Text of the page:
'Sidewalk to nowhere' sits empty in DeKalb County - CBS46 News

'Sidewalk to nowhere' sits empty in DeKalb County

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A stretch of sidewalk in rural DeKalb County doesn't lead anywhere, no one ever uses it and - at times - it just suddenly stops. Not only that, the project along the newly expanded Highway 70 cost taxpayers more than $160,000.

Construction worker Danny Henry said he always passes by the empty sidewalk as he travels along Highway 70.

"Drive it every day," Henry said. "Never see people walking."

So Henry called the Channel 4 I-Team to find out why Tennesseans' tax dollars paid for what he calls the "sidewalk to nowhere."

"Nobody's going to use that. It's a waste of time. It's a waste of money," he said.

The two-mile long sidewalk sits between the community of Dowelltown, with a population of 355, and Liberty, with a population of 367.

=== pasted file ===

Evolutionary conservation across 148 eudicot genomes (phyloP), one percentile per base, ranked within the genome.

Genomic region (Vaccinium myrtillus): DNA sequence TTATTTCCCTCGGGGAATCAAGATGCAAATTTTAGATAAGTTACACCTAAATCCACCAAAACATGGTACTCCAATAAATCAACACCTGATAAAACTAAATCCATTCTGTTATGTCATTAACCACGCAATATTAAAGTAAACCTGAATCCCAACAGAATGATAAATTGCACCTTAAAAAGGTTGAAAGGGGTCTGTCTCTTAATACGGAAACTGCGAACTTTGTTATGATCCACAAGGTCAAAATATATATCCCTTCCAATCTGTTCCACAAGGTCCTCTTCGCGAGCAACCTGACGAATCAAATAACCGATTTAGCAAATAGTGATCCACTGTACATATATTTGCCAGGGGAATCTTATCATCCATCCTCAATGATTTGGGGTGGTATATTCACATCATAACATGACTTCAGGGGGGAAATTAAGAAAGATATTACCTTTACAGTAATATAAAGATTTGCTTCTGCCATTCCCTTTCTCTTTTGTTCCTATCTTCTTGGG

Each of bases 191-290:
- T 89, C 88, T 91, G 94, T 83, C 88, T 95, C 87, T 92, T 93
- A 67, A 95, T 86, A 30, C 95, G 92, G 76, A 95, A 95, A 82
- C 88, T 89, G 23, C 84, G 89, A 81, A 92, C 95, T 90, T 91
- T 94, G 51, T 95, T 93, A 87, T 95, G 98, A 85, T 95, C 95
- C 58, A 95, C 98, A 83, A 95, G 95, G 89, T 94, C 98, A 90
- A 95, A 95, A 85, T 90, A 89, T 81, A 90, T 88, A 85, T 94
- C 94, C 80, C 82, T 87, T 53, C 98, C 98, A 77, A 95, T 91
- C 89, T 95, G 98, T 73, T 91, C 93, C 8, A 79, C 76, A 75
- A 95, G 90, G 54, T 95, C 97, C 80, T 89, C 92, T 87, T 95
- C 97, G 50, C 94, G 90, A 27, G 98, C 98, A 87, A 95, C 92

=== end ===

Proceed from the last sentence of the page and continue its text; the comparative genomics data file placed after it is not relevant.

"It's a waste of money for what they've done," Henry said.

There are no schools and no shopping areas near the sidewalk, and an abandoned building may have once been the only business in the area.

The only attraction you might see is the famous Liberty Mule mural on the side of a rocky cliff.

The Tennessee Department of Transportation said the final price tag was $162,747.

"Our goal is always connectivity," said TDOT representative B.J. Doughty. "If you'll notice, all over the state, there are sidewalks that don't connect. Part of the reason for that is that sidewalks are very expensive to install."

TDOT said they wouldn't have just put in sidewalks on their own. The project came as a kind of bonus when they widened the highway.

While they don't have any paperwork to show that local officials asked for it when it was proposed in the mid 1990s, TDOT is certain local authorities were advised.

"The community is going to take advantage of that opportunity, even if it means it could be the future when the sidewalks will actually connect to something," Doughty said.

In the meantime, visit DeKalb County if you want to take a walk. And if you do, wave to Henry as he drives by, because he'd like to see somebody actually use it.

"They're wasting money on pouring concrete that no one's ever going to use," he said.

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